Spicy Thai curry soup bursts with the flavour of the East. Have you got lemon-grass, coriander and peppadews growing in your garden? And plenty of fresh greens like tender young spinach or kale?
A can of full cream coconut-milk will make this one of the more expensive soups. Toss in half a cup of chickpeas to thicken it and reduce your need to have meat every day.
Researchers are continuing to convince us
that your dark-green leafy vegetables, many coloured foods and plenty of
legumes are what keep us chipper; especially if you can get into the
garden and grow many of them yourself. That's at the heart of Blue Zone longevity should you desire to reach a zestful ninety with all your marbles intact.
This page was updated by Bernard Preston on 17th February, 2021.
This spicy Thai curry soup recipe will make 6 delicious bowls.
It is rich in many important phytochemicals and especially vitamin A. The anti-inflammatory capsaicin alone makes it a worthy soup for any home.
The flavour is out of this world.
Spicy Thai curry soup is made with herbs like lemongrass and coriander, spices like peppadews, and using a mild curry powder.
Our philosophy is slow food, made fast. Including collecting all the ingredients from the garden, washing and preparing them for this spicy Thai curry soup, and cooking the dish took less than an hour.
Secondly, you will will surely have noticed that every single ingredient would contribute to your well-being, and especially a wide variety of coloured foods that would have many of the phytochemicals, vitamins and minerals that we desperately need to be strong, and live long in the land.
Thirdly, it is relatively inexpensive with only the coconut cream adding a significant cost.
Fourthly, we have sourced most of the ingredients from the garden, and have used what is in season. So there are mixed greens including spinach, Swiss chard, beet tops and several types of kale.
We have many kinds of onions in our garden; year round we always have the green tops that they provide for our food.
It is so easy to plant an onion that has started sprouting into the ground and you have years of delicious green tops to add to your favourite dishes.
At this time we are short on shallots and spring onions, but there are plenty of wild leeks coming up.
Enjoy the soup with thick slices of artisan bread and plenty of butter; those who enjoy these kinds of suppers need have no fear of the cholesterol lurgy.
I would like to pay tribute to Jessica George from the Jackie Cameron School of Food and Wine for the inspiration behind my spicy Thai curry soup.
There is a wonderful chef in the making; many thanks, Jessica.
Do not be afraid to experiment; tailor this recipe to the demands of your own taste buds. We started with a whole lime, but soon realised it was over-powering; hence only a half.
Notice there is no salt; there is really no need and, since most folk add salt even before tasting their food anyway, we always keep it light.
For option 2, we added 200 ml of water and only half a can of coconut cream. To thicken our spicy Thai curry soup, we added a chunk of roasted butternut.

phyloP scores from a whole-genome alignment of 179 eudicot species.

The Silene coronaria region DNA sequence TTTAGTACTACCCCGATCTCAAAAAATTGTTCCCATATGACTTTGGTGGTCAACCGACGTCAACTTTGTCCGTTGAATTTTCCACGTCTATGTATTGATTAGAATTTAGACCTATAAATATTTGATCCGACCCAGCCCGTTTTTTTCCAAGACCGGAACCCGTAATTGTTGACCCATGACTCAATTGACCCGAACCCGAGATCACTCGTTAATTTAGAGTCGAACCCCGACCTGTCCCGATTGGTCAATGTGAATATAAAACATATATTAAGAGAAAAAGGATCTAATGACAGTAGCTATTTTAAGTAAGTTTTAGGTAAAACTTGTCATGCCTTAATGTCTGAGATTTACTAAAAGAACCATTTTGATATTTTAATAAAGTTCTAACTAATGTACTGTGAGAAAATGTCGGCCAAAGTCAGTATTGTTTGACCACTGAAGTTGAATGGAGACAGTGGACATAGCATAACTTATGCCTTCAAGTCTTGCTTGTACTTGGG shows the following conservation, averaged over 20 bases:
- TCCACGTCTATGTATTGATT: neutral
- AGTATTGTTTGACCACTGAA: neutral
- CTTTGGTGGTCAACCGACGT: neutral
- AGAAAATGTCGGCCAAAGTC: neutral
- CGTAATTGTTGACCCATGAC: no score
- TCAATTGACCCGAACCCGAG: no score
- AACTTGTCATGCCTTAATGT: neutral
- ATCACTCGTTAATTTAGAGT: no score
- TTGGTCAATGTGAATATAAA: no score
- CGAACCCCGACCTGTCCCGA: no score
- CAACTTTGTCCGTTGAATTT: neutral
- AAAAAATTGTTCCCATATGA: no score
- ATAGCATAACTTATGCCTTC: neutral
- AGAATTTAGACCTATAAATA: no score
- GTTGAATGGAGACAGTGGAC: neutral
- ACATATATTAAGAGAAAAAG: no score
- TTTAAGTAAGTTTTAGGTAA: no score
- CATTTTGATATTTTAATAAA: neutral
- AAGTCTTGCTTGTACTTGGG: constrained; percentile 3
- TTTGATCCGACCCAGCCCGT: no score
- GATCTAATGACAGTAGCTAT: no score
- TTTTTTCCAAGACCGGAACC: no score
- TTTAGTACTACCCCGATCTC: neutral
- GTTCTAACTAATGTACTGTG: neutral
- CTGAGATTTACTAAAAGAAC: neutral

Following a group of people who ate seven or more coloured foods every day, for over twenty years, scientists found that they had a 33% lower all-cause of death; that is massive.
Another study published in the British Medical Journal found a 5% lower all cause of death for each additional coloured food, up to five, particularly from cardiovascular disease.
We do not get obsessive about it, but if you count, you will find at least eight different coloured ingredients in our spicy Thai curry soup, and that is excluding the garlic, ginger and onions.
I believe that is one of the reasons we enjoy a "life without medication." Type it in the Site Search in the main menu above.
Bread at night has been a thorny problem for me, especially if enjoyed with a spicy soup, as it gave me terrible indigestion. Two things changed that completely.
Firstly, learning to bake our own artisan bread. It takes only five minutes every morning; and secondly taking half a cup of kefir several times a week. It is a wonderful probiotic to beef up the friendly bacteria in the colon.
Statistics vary considerably, but the principle remains; a vitamin A deficiency is a major cause of blindness in children, and in particular in Africa and SE Asia. Some authorities state up to three-million new cases every year. That's massive.
This spicy Thai curry soup, rich in dark-green leafy vegetables and butternut would prevent all of that.
When browsing use right click and "Open Link in New Tab" or you may get a bad gateway signal.
Our newsletter is entitled "create a cyan zone" at your home, preserving both yourself, your family and friends, and Mother Earth for future generations. We promise not to spam you with daily emails promoting various products. You may get an occasional nudge to buy one of my books!
Here are the back issues.
Did you find this page interesting? How about forwarding it to a friend, or book and food junkie; or, better still, a Facebook or Twitter tick would help.
56 Groenekloof Rd,